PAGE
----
Though the market for silence is hard to measure, anecdotal evidence suggests customers spend millions every year trying to buy peace and quiet. But silence can’t be bought—it doesn’t exist, either in cities or anywhere else. The natural world is surprisingly loud, to which anyone who’s been backpacking can attest. In urban environments, soundproofing can make rooms quiet enough to record a commercial, and sound-masking can minimize the distraction of noise.
Still, there’s always something to hear—a gunshot, for example, will reverberate through even the best audio studios (and arguably, it should). The so-called “quietest place on Earth,” the echo-free chamber at Minnesota’s Orfield Labs, tamps all sound, but visitors find they can still hear their hearts beat and their eardrums vibrate.
It’s not a pleasant sensation. Silence, or even extreme quiet, often simply makes us uncomfortable. The silent treatment is a favourite tool of the passive-aggressive. Isolation and enforced quiet are considered effective methods of punishment, from a three-minute trip to the “time out” chair for naughty kids at one end of the spectrum to solitary confinement at the other.
“People are freaked out by pure silence,” says Ronco. He spent three days in silence at an ashram, which he described as “the most intense experience of my entire life. I and everyone else went a little crazy.”
Such is often the response during silent retreats, offered at meditation centres. At the Insight Meditation Society’s Retreat Center in Barre, Massachusetts, students pay up to $880 to spend a week in silent reflection, yet find it surprisingly stressful. “There’s usually a lot of anxiety,” says instructor Sharon Salzberg. Students regularly tell her they don’t know if they can be silent. To mitigate the anxiety, students are allowed to talk to their teachers, individually or in groups.
Many so-called silent enterprises actually involve a fair bit of talking, or sound. Meditation retreats usually offer guided sessions and lectures, as well as one-on-one instruction. A session of “silence therapy” at the New York-based Asnani Foundation is, it turns out, a conversation about the benefits of silence, plus a prescription for meditation (cost: $120). Noise-cancellation headphones and sound-masking machines practice a nifty aural subtraction-by-addition, replacing distracting background noise with a soothing drone that gives the impression of quiet.
So it’s not quiet for its own sake that sells. It’s refuge from noise that can do us physical harm. The vast majority of earplugs and headphones, for example, are sold as protective devices for professionals, to preserve hearing for folks who work in factories, production plants or busy intersections. When people buy earplugs for personal use, says Tom Bergman, founder of The Ear Plug Super Store, “the No. 1 reason is because of a snoring spouse, followed by students trying to prep for exams.” Other reasons include tuning out office noise and trying to sleep in loud apartments, but personal use only makes up about 5 percent of The Ear Plug Super Store’s business.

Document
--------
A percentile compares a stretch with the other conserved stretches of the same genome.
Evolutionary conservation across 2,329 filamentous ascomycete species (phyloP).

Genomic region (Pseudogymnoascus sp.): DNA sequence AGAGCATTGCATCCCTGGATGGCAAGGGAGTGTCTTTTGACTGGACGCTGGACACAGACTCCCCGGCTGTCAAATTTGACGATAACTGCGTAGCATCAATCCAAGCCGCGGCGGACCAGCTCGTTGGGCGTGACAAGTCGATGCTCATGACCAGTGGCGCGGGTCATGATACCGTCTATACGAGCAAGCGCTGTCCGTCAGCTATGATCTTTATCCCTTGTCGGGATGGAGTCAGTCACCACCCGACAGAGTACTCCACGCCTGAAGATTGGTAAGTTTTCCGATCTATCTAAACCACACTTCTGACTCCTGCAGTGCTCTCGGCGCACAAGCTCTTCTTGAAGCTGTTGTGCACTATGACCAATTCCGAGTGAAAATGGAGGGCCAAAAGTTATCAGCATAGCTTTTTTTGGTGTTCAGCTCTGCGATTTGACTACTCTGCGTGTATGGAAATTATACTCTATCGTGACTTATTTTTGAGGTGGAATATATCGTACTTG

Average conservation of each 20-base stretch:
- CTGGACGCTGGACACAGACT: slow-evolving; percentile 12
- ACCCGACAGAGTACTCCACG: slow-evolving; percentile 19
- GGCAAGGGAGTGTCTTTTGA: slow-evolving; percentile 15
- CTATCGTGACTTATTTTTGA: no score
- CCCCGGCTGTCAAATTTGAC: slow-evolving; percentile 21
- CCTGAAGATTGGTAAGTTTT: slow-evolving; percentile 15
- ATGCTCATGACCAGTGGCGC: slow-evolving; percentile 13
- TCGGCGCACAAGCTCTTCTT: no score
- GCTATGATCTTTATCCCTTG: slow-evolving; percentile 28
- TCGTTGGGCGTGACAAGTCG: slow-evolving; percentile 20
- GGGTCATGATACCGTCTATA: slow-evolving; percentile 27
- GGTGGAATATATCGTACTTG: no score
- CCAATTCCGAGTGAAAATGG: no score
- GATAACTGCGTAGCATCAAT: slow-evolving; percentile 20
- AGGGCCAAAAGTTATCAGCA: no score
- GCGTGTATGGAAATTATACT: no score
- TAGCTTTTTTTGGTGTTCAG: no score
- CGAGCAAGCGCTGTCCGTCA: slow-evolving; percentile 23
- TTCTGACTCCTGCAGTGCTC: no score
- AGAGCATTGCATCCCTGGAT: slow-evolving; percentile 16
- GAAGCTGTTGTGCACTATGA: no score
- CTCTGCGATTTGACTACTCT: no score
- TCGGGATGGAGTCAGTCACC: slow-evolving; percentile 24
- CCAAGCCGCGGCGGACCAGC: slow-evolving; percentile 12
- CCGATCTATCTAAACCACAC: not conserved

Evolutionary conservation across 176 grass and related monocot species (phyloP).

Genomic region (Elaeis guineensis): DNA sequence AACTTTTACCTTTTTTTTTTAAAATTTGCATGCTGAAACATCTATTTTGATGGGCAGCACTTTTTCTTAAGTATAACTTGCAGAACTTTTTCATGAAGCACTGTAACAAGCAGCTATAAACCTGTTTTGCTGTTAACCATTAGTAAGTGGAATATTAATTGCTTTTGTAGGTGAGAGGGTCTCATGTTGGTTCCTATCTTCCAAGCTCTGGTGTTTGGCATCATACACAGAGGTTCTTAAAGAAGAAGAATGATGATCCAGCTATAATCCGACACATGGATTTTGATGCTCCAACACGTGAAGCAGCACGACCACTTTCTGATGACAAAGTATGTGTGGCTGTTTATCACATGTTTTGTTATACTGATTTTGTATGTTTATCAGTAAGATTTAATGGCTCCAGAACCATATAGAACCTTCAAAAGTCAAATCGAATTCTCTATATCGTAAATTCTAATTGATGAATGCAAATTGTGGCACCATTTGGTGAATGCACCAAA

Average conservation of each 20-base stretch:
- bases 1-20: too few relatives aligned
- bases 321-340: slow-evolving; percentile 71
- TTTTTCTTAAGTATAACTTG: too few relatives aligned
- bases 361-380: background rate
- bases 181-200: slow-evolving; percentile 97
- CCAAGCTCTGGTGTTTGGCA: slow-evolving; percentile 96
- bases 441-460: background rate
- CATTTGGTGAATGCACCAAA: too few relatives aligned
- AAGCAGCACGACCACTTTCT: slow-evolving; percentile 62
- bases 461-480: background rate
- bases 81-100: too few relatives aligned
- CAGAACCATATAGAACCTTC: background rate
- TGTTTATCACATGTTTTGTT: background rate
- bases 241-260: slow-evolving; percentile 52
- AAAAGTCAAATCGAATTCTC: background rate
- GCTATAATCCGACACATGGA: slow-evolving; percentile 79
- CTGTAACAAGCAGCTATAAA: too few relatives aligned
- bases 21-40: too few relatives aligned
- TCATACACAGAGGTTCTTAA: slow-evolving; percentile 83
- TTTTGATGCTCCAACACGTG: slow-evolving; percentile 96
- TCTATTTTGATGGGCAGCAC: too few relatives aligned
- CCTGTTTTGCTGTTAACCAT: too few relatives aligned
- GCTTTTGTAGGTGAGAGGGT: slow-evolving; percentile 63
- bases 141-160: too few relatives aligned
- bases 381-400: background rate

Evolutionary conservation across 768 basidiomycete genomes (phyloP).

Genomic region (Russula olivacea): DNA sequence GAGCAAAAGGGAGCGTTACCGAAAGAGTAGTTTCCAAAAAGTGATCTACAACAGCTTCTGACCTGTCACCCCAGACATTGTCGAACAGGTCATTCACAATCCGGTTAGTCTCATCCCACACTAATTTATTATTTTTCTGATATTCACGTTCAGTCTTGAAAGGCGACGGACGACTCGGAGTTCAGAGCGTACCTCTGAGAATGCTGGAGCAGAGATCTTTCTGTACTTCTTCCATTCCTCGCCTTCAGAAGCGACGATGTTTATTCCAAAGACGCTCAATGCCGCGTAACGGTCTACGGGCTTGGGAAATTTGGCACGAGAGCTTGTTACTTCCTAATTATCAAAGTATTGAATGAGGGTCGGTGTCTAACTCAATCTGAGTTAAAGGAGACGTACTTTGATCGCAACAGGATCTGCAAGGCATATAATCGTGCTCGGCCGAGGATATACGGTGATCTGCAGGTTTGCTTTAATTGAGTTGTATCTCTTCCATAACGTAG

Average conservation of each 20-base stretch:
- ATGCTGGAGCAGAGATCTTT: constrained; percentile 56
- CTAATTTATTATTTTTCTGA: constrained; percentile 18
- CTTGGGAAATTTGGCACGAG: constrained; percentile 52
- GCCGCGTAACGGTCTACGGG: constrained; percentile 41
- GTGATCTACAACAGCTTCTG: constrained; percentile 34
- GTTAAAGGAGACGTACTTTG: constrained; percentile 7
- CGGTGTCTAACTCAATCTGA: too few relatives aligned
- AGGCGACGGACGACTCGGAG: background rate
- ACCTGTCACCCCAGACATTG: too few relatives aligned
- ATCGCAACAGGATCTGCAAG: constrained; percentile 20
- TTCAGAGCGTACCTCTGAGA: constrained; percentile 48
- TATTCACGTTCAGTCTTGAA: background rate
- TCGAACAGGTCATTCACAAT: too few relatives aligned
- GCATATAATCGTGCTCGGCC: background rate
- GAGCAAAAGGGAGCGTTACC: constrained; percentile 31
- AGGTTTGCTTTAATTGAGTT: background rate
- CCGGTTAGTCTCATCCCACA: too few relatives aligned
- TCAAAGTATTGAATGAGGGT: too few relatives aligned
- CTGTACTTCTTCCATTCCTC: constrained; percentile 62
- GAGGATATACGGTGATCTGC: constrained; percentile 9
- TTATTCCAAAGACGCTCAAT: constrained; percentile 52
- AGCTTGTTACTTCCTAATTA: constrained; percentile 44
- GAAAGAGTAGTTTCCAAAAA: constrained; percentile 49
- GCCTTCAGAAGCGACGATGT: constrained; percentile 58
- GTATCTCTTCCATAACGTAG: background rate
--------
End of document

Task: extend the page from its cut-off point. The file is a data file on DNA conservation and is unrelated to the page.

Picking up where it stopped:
The true detriment of noise? It stresses us out. Literally. Studies have shown repeated exposure to airport noise results in higher levels of cortisol and adrenaline, our stress hormones (see page 52). We may not be aware of the toll noise takes, but we’ll lay out cold cash to get rid of it.
Buyers might pay 10 percent more for a house sheltered from street sounds than they would for one in a noisier spot. Same goes for condos, says Broadhurst, the acoustic engineer. “Someone might be willing to spend another $50,000 to get something they think is going to be quieter. You want to be able to relax and read and not hear the music from the movie that’s being watched next door.” But even then, engineers and developers are careful not to overpromise: When it comes to the reasons residents sue condo developers, noise is a runner-up only to waterproofing.
With Yelo, Ronco offers refuge that’s almost womb-like. People need quiet and isolation–but just a little bit, and in a non-threatening environment. That’s partly why Yelo offers massages and reflexology along with nap pods; pure naps only account for about 25 percent of its business. And while $18 seems a small price to pay for the chance to lie down in the middle of a busy day, Yelo also offers nap enhancements, like an optional scent of berries, figs or mimosas, and a soundtrack designed to soothe.
But when I visited, I was hoping for quiet, not wind chimes, so I passed on the music. With only the ambient hum of the heating system to mask the sounds of traffic on 57th Street, I closed my eyes.
Insulated from the hustle-bustle, it was easy to see the potential in businesses like Yelo. As the world gets noisier and busier, we’re all likely to pay a little extra for peace and quiet.
Janet Paskin is a business journalist who lives in Brooklyn, New York.